While the parallels between zombie dystopias and the reactions to the pandemic are striking, the differences matter far more. The most important is also the most banal: It is an unspoken rule in the zombie canon that if you are infected by a zombie, it is 100 percent certain that you will die and then be reanimated. The novel coronavirus is a nasty pathogen, but even the worst calculations put its mortality rate below 5 percent. The reason for the current dramatic reaction is to try to bend the curve so that local medical capacity does not face dramatic spikes in critical cases requiring emergency care. Absent some additional negative shocks, the world should recover from COVID-19 in a similar manner to how it recovered from the 1918 influenza pandemic. A few zombie narratives, such as Jonathan Levine’s Warm Bodies (and Isaac Marion’s novel on which the movie is based) and Edgar Wright’s Shaun of the Dead, have a similar arc for the return to normalcy. They are the exception, however, not the rule.
Another difference is that the societal response to this pandemic has been much more constructive than in any zombie narrative. As I argued in Theories of International Politics and Zombies, the genre is far too pessimistic and cynical about the human race. The first few seasons of AMC’s The Walking Dead were about the dueling philosophies of Rick and Shane. Rick believed that it was still possible to carve out a cooperative existence even in a world of walkers (what they call zombies); Shane had a more Hobbesian worldview. That debate was over by the fourth season of the show; Shane had died, but Rick and the other survivors had embraced their inner Hobbesian. The most famous line in Robert Kirkman’s comic book series, the basis for AMC’s version, is Rick yelling “We are the walking dead!” Kirkman’s message was that the zombies had turned humans into amoral automatons.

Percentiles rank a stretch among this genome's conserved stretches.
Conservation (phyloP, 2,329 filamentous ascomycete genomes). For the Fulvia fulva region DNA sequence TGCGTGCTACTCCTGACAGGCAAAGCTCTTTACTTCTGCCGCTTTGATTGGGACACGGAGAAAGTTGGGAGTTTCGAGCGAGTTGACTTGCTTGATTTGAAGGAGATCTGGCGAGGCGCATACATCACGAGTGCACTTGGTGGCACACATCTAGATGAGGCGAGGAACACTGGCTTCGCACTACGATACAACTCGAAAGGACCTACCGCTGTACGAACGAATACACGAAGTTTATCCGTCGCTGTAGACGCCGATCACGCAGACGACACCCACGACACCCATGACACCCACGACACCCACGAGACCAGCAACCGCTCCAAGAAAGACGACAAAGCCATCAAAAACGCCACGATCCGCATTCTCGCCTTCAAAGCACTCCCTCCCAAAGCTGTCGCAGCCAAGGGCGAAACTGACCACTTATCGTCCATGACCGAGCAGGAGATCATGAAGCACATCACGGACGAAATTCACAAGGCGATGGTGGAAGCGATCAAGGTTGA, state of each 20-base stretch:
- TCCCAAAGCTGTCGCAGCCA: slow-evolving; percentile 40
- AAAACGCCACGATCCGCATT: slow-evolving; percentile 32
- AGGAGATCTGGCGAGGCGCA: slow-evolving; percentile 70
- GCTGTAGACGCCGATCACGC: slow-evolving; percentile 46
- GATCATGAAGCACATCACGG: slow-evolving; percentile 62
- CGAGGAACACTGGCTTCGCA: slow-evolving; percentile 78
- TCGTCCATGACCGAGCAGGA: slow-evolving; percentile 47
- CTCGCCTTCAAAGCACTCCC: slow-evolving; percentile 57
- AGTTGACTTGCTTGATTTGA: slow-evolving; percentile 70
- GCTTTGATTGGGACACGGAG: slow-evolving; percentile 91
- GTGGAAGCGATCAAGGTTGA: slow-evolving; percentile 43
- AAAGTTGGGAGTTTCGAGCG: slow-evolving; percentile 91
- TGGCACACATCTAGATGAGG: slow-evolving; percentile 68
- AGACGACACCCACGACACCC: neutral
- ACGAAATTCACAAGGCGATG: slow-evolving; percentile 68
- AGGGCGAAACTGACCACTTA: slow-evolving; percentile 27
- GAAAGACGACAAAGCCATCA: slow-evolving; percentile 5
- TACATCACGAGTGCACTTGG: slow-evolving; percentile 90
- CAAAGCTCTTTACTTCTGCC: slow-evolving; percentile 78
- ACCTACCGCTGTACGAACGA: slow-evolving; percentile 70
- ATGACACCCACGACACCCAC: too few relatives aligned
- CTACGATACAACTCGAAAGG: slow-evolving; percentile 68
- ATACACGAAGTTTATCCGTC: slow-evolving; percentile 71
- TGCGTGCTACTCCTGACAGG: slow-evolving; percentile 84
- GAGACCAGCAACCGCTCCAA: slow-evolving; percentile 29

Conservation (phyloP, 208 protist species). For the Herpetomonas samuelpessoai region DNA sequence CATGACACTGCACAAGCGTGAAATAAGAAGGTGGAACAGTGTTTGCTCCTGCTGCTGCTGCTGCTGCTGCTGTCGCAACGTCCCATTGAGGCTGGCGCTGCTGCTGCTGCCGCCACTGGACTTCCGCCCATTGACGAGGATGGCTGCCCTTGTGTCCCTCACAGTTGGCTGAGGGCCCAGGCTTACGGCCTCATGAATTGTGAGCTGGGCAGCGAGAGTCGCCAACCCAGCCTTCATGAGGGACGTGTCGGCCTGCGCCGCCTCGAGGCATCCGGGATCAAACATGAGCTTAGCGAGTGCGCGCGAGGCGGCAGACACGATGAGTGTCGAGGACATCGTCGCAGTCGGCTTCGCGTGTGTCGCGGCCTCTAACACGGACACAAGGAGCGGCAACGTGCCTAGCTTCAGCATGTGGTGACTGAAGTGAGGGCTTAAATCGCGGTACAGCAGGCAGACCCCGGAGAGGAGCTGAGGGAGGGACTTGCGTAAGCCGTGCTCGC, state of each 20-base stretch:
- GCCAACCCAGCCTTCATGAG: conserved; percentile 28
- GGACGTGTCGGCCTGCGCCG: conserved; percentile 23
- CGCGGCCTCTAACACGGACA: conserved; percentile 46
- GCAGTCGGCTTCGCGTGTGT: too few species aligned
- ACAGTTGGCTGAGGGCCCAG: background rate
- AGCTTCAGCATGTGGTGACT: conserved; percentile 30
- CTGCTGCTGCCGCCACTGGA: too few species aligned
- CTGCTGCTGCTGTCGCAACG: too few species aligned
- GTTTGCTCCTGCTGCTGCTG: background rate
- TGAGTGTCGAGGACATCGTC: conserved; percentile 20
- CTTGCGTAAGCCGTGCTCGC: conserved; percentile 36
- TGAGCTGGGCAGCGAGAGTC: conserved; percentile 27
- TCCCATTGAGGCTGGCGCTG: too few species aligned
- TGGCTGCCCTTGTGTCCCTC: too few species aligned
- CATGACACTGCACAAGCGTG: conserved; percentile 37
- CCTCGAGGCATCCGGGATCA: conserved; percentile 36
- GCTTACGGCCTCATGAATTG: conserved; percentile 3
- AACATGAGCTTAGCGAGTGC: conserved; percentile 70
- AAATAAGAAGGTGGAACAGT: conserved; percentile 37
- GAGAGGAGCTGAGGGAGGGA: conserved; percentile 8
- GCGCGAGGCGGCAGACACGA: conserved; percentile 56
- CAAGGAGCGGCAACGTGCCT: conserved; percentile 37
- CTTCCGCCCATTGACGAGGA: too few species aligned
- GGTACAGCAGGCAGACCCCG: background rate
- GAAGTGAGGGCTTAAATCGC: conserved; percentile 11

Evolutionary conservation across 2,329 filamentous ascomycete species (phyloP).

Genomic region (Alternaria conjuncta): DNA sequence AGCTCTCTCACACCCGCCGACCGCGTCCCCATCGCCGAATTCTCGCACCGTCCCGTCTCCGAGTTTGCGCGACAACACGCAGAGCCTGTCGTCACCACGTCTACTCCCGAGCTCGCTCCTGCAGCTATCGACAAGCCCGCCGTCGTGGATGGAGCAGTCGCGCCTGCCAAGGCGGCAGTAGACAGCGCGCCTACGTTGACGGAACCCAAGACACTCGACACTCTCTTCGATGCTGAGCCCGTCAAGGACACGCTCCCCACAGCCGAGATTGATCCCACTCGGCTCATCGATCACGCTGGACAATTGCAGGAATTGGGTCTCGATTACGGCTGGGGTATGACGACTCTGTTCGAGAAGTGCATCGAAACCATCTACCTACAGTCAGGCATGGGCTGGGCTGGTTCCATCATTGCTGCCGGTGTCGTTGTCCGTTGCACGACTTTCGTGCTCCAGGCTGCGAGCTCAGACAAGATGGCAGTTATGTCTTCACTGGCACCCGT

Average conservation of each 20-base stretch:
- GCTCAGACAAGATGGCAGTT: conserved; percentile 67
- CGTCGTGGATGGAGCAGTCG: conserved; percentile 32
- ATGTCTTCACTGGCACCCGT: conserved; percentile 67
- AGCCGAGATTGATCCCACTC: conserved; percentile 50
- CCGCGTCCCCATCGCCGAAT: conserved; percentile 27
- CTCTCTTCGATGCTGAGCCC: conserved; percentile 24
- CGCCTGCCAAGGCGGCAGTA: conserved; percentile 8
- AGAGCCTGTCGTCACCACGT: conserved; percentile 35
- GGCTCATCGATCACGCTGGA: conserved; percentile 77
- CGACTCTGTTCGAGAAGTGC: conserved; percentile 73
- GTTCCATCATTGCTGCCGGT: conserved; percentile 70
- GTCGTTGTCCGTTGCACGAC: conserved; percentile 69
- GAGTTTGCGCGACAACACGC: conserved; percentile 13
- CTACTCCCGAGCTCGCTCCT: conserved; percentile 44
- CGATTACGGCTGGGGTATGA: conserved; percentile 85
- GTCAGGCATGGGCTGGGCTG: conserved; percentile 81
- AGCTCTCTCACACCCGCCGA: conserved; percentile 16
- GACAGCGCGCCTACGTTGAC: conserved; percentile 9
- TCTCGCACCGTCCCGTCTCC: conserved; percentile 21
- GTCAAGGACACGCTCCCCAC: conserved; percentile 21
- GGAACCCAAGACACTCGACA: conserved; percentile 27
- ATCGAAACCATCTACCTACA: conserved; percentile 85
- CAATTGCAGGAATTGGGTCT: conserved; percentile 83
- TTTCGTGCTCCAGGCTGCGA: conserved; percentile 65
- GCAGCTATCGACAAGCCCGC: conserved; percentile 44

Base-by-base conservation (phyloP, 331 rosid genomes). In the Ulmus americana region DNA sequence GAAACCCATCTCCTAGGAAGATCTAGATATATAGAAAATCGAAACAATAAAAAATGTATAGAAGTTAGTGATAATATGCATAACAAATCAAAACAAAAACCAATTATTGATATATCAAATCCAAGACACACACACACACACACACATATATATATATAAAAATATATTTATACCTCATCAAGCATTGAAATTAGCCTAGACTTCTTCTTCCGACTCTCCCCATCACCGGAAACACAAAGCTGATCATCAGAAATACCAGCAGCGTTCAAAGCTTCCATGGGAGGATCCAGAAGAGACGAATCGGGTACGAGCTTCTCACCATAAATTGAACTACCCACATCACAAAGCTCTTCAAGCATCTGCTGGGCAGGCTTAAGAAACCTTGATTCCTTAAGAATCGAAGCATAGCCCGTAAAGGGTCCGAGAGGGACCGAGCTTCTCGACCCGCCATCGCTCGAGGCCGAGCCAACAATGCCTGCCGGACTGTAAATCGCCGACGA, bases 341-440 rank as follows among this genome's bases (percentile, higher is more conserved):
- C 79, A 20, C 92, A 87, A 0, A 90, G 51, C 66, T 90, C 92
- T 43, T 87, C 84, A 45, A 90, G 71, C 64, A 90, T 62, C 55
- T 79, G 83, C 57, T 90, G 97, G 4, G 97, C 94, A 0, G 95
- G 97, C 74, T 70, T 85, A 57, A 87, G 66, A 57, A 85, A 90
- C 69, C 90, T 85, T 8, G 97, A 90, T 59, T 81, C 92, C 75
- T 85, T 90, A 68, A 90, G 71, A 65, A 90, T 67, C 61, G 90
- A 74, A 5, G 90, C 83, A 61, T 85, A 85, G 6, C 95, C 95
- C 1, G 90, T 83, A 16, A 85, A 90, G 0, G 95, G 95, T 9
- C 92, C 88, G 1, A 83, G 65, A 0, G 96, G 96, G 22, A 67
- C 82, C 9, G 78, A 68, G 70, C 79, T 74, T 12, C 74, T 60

The Walking Dead did not show how civilization actually broke down—and for good reason. One of the reasons that most zombie films fast-forward their narrative past the breakdown of civilization is that it is not actually all that plausible. The few examples of the genre that even attempt to look at how society would break down, like Fear the Walking Dead, are unconvincing.